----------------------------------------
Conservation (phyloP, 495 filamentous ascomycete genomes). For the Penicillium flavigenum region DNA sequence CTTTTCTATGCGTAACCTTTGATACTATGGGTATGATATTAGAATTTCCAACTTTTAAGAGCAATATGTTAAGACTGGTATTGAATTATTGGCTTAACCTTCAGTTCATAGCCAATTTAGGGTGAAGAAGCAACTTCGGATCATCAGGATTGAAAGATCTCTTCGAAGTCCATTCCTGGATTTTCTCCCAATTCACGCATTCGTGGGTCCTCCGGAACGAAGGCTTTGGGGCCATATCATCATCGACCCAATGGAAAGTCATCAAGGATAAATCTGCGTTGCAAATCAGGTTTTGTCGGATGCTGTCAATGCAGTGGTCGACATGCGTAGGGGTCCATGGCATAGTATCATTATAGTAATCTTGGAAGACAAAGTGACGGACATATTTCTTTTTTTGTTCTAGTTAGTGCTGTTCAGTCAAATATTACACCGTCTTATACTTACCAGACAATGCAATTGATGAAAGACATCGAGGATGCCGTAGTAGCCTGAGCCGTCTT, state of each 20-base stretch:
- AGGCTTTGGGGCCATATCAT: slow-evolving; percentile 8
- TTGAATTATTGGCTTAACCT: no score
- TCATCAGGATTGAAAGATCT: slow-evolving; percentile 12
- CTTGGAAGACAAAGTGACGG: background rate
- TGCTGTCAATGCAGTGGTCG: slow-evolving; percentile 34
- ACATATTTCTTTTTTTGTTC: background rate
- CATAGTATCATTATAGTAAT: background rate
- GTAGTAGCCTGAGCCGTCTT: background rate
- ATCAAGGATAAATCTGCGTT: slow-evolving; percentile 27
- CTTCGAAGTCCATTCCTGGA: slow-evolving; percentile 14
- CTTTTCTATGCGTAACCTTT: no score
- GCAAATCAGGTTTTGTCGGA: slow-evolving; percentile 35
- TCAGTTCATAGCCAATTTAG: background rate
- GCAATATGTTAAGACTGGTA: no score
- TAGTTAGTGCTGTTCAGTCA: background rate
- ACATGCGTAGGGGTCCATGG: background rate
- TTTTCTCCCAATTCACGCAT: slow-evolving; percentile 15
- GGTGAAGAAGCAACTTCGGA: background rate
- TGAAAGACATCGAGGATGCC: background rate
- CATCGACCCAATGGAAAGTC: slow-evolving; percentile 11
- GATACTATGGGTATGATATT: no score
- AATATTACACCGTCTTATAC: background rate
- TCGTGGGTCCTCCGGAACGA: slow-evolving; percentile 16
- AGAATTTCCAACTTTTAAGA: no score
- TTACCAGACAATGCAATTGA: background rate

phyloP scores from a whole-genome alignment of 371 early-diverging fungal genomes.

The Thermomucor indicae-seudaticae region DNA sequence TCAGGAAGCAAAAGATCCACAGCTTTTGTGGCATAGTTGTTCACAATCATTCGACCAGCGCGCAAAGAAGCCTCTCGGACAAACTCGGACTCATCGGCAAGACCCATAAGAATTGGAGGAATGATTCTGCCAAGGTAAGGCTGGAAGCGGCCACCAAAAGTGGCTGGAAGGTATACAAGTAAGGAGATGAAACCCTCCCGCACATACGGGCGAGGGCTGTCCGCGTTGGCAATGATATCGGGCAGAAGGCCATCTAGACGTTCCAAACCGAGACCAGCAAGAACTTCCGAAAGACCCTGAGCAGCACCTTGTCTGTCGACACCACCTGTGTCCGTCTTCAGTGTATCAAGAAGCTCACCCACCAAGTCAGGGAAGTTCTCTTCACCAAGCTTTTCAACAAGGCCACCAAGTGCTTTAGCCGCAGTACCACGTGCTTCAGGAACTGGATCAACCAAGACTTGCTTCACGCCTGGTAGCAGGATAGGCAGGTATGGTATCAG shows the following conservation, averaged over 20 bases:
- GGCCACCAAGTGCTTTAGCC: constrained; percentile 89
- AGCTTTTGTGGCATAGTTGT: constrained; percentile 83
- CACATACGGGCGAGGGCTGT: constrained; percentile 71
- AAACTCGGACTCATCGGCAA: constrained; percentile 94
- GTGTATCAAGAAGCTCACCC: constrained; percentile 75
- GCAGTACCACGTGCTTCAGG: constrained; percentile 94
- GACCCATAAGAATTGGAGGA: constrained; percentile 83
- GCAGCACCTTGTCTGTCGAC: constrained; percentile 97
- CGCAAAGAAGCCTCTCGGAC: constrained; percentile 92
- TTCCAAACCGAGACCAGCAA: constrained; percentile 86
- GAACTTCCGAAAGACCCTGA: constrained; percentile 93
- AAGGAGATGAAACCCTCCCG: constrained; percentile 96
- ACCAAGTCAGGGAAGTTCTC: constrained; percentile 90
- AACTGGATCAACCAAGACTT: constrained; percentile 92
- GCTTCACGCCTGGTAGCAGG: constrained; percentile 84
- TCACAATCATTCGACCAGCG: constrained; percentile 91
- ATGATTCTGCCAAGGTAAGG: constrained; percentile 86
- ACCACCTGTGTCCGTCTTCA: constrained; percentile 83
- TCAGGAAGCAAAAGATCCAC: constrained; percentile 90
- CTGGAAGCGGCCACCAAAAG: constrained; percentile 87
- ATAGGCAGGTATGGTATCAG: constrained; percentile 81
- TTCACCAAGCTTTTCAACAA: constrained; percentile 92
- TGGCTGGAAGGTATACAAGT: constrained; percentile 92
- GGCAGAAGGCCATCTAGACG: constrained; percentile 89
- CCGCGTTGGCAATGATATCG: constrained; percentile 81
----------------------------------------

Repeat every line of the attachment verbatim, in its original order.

Conservation (phyloP, 495 filamentous ascomycete genomes). For the Penicillium flavigenum region DNA sequence CTTTTCTATGCGTAACCTTTGATACTATGGGTATGATATTAGAATTTCCAACTTTTAAGAGCAATATGTTAAGACTGGTATTGAATTATTGGCTTAACCTTCAGTTCATAGCCAATTTAGGGTGAAGAAGCAACTTCGGATCATCAGGATTGAAAGATCTCTTCGAAGTCCATTCCTGGATTTTCTCCCAATTCACGCATTCGTGGGTCCTCCGGAACGAAGGCTTTGGGGCCATATCATCATCGACCCAATGGAAAGTCATCAAGGATAAATCTGCGTTGCAAATCAGGTTTTGTCGGATGCTGTCAATGCAGTGGTCGACATGCGTAGGGGTCCATGGCATAGTATCATTATAGTAATCTTGGAAGACAAAGTGACGGACATATTTCTTTTTTTGTTCTAGTTAGTGCTGTTCAGTCAAATATTACACCGTCTTATACTTACCAGACAATGCAATTGATGAAAGACATCGAGGATGCCGTAGTAGCCTGAGCCGTCTT, state of each 20-base stretch:
- AGGCTTTGGGGCCATATCAT: slow-evolving; percentile 8
- TTGAATTATTGGCTTAACCT: no score
- TCATCAGGATTGAAAGATCT: slow-evolving; percentile 12
- CTTGGAAGACAAAGTGACGG: background rate
- TGCTGTCAATGCAGTGGTCG: slow-evolving; percentile 34
- ACATATTTCTTTTTTTGTTC: background rate
- CATAGTATCATTATAGTAAT: background rate
- GTAGTAGCCTGAGCCGTCTT: background rate
- ATCAAGGATAAATCTGCGTT: slow-evolving; percentile 27
- CTTCGAAGTCCATTCCTGGA: slow-evolving; percentile 14
- CTTTTCTATGCGTAACCTTT: no score
- GCAAATCAGGTTTTGTCGGA: slow-evolving; percentile 35
- TCAGTTCATAGCCAATTTAG: background rate
- GCAATATGTTAAGACTGGTA: no score
- TAGTTAGTGCTGTTCAGTCA: background rate
- ACATGCGTAGGGGTCCATGG: background rate
- TTTTCTCCCAATTCACGCAT: slow-evolving; percentile 15
- GGTGAAGAAGCAACTTCGGA: background rate
- TGAAAGACATCGAGGATGCC: background rate
- CATCGACCCAATGGAAAGTC: slow-evolving; percentile 11
- GATACTATGGGTATGATATT: no score
- AATATTACACCGTCTTATAC: background rate
- TCGTGGGTCCTCCGGAACGA: slow-evolving; percentile 16
- AGAATTTCCAACTTTTAAGA: no score
- TTACCAGACAATGCAATTGA: background rate

phyloP scores from a whole-genome alignment of 371 early-diverging fungal genomes.

The Thermomucor indicae-seudaticae region DNA sequence TCAGGAAGCAAAAGATCCACAGCTTTTGTGGCATAGTTGTTCACAATCATTCGACCAGCGCGCAAAGAAGCCTCTCGGACAAACTCGGACTCATCGGCAAGACCCATAAGAATTGGAGGAATGATTCTGCCAAGGTAAGGCTGGAAGCGGCCACCAAAAGTGGCTGGAAGGTATACAAGTAAGGAGATGAAACCCTCCCGCACATACGGGCGAGGGCTGTCCGCGTTGGCAATGATATCGGGCAGAAGGCCATCTAGACGTTCCAAACCGAGACCAGCAAGAACTTCCGAAAGACCCTGAGCAGCACCTTGTCTGTCGACACCACCTGTGTCCGTCTTCAGTGTATCAAGAAGCTCACCCACCAAGTCAGGGAAGTTCTCTTCACCAAGCTTTTCAACAAGGCCACCAAGTGCTTTAGCCGCAGTACCACGTGCTTCAGGAACTGGATCAACCAAGACTTGCTTCACGCCTGGTAGCAGGATAGGCAGGTATGGTATCAG shows the following conservation, averaged over 20 bases:
- GGCCACCAAGTGCTTTAGCC: constrained; percentile 89
- AGCTTTTGTGGCATAGTTGT: constrained; percentile 83
- CACATACGGGCGAGGGCTGT: constrained; percentile 71
- AAACTCGGACTCATCGGCAA: constrained; percentile 94
- GTGTATCAAGAAGCTCACCC: constrained; percentile 75
- GCAGTACCACGTGCTTCAGG: constrained; percentile 94
- GACCCATAAGAATTGGAGGA: constrained; percentile 83
- GCAGCACCTTGTCTGTCGAC: constrained; percentile 97
- CGCAAAGAAGCCTCTCGGAC: constrained; percentile 92
- TTCCAAACCGAGACCAGCAA: constrained; percentile 86
- GAACTTCCGAAAGACCCTGA: constrained; percentile 93
- AAGGAGATGAAACCCTCCCG: constrained; percentile 96
- ACCAAGTCAGGGAAGTTCTC: constrained; percentile 90
- AACTGGATCAACCAAGACTT: constrained; percentile 92
- GCTTCACGCCTGGTAGCAGG: constrained; percentile 84
- TCACAATCATTCGACCAGCG: constrained; percentile 91
- ATGATTCTGCCAAGGTAAGG: constrained; percentile 86
- ACCACCTGTGTCCGTCTTCA: constrained; percentile 83
- TCAGGAAGCAAAAGATCCAC: constrained; percentile 90
- CTGGAAGCGGCCACCAAAAG: constrained; percentile 87
- ATAGGCAGGTATGGTATCAG: constrained; percentile 81
- TTCACCAAGCTTTTCAACAA: constrained; percentile 92
- TGGCTGGAAGGTATACAAGT: constrained; percentile 92
- GGCAGAAGGCCATCTAGACG: constrained; percentile 89
- CCGCGTTGGCAATGATATCG: constrained; percentile 81